Improve Psychological Well-Being Regardless of Income with Mindfulness
By John M. de Castro, Ph.D.
“Contrary to what most of us believe, once we have enough to meet our basic needs, a higher income may not significantly increase our wellbeing and may even have a negative effect in some cases!” – University of Minnesotta
Income is only weakly related to happiness, satisfaction with life, and psychological well-being. Indeed, studies of happiness have shown that people with very low incomes are generally unhappy. Surprising, those who are quite rich tend to be generally unhappy. It’s the people in the middle, with sufficient, but not excessive income, who are generally the happiest. A surprising fact in this regard is that people who have won large amounts of money in the lottery afterward are much less happy than before.
In the U.S. as individual incomes rose over decades the percent of people considering themselves very happy fell and depression rose. Indeed, higher incomes are associated with higher levels of stress, increased likelihood of divorce, and less enjoyment of small activities. It is possible that a higher income may mean more work, less leisure time, and fewer strong social connections. In other words, the benefits of having more money might be offset by the sacrifices people are making in other aspects of wellbeing.
Mindfulness has been found to be associated with happiness and well-being. It is possible that mindfulness may affect the relationship between income and happiness, satisfaction with life, and psychological well-being. In today’s Research News article “Mindfulness as a Moderator in the Relation Between Income and Psychological Well-Being.” (See summary below or view the full text of the study at: https://www.ncbi.nlm.nih.gov/pmc/articles/PMC6099076/ ), Sugiura and colleagues recruited adult participants (aged 20 to 59 years) on-line and measured their income levels, mindfulness, satisfaction with life, and psychological well-being, including subscales for self-acceptance, environmental mastery, positive relations with others, personal growth, purpose in life, and autonomy.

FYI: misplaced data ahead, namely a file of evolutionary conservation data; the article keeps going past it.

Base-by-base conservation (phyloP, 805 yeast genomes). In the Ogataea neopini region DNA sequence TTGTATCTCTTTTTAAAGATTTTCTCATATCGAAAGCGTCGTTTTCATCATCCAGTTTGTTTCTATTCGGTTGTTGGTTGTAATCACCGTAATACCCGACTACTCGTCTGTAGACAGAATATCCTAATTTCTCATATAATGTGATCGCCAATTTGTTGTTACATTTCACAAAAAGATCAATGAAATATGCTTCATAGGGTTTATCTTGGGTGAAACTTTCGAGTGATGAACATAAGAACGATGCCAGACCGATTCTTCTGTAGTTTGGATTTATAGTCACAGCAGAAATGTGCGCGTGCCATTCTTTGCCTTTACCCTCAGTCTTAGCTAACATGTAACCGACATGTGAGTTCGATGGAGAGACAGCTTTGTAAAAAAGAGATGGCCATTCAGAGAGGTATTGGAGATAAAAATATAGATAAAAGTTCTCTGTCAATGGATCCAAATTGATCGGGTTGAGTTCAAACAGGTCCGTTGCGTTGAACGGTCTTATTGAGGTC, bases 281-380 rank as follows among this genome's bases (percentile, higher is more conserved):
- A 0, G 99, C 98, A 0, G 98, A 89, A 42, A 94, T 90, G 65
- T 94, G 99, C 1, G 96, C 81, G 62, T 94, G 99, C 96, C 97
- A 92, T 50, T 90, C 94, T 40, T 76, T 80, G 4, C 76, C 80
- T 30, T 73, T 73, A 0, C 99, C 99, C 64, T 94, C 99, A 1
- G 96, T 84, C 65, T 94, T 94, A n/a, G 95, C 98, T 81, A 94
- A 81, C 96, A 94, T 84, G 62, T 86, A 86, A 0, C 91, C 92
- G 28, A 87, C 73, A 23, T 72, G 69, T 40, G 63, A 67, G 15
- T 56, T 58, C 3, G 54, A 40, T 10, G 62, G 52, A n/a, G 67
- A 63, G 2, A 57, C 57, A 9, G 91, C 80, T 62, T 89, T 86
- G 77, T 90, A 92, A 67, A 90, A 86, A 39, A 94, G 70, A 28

They found, similar to previous research, that income had a significant but very small positive relationship with satisfaction with life and psychological well-being. Interestingly, income was also significantly positively related to the mindfulness facet of non-reacting and negatively with the observing facet. They found further that the association of income with psychological well-being with life was moderated by the non-judging and describing facets of mindfulness such that when these facets were high psychological well-being was high irrespective of income but when they were low income had a strong positive association with psychological well-being.
These results are correlational so caution must be exercised in reaching conclusions. But, the results are interesting and suggest that the amount of money that the individual makes only effects their psychological state when mindfulness is low. When mindfulness is high, psychological well-being is high no matter their financial state. Hence, maintaining high levels of mindfulness may be a key to happiness and well-being
So, improve psychological well-being regardless of income with Mindfulness.
“As much as income and well-being may be connected, it’s important not to give that link too much weight. How you live your live, the values you live by, the pleasures you take in the small moments of your life, your connections to the people important to you and your general outlook all have as much and likely more of an impact on your individual happiness.” – Christy Matta
CMCS – Center for Mindfulness and Contemplative Studies
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Sugiura, Y., & Sugiura, T. (2018). Mindfulness as a Moderator in the Relation Between Income and Psychological Well-Being. Frontiers in Psychology, 9, 1477. http://doi.org/10.3389/fpsyg.2018.01477
The relation between income and life satisfaction has been found to be weak, albeit positive (r = 0.10–0.20). This study introduced psychological well-being (PWB) as a dependent variable predicted by income in addition to life satisfaction. Furthermore, individual differences might determine the strength of this relation, that is, act as moderators. Thus, this study introduced mindfulness as one such possible moderator. Participants (N = 800, 50% women, aged 20–59 years) completed an Internet questionnaire. Of them, 734 reported income and were included in the analyses. Income had weak, yet positive, zero-order correlations with life satisfaction and PWB (r = 0.13 and 0.11). Hierarchical regression controlling for demographics indicated that the relation between income and PWB was moderated by mindfulness facets. Specifically, among those low in not judging or describing of experiences, PWB was positively related to income. On the other hand, those high in these mindfulness dimensions indicated higher PWB irrespective of income.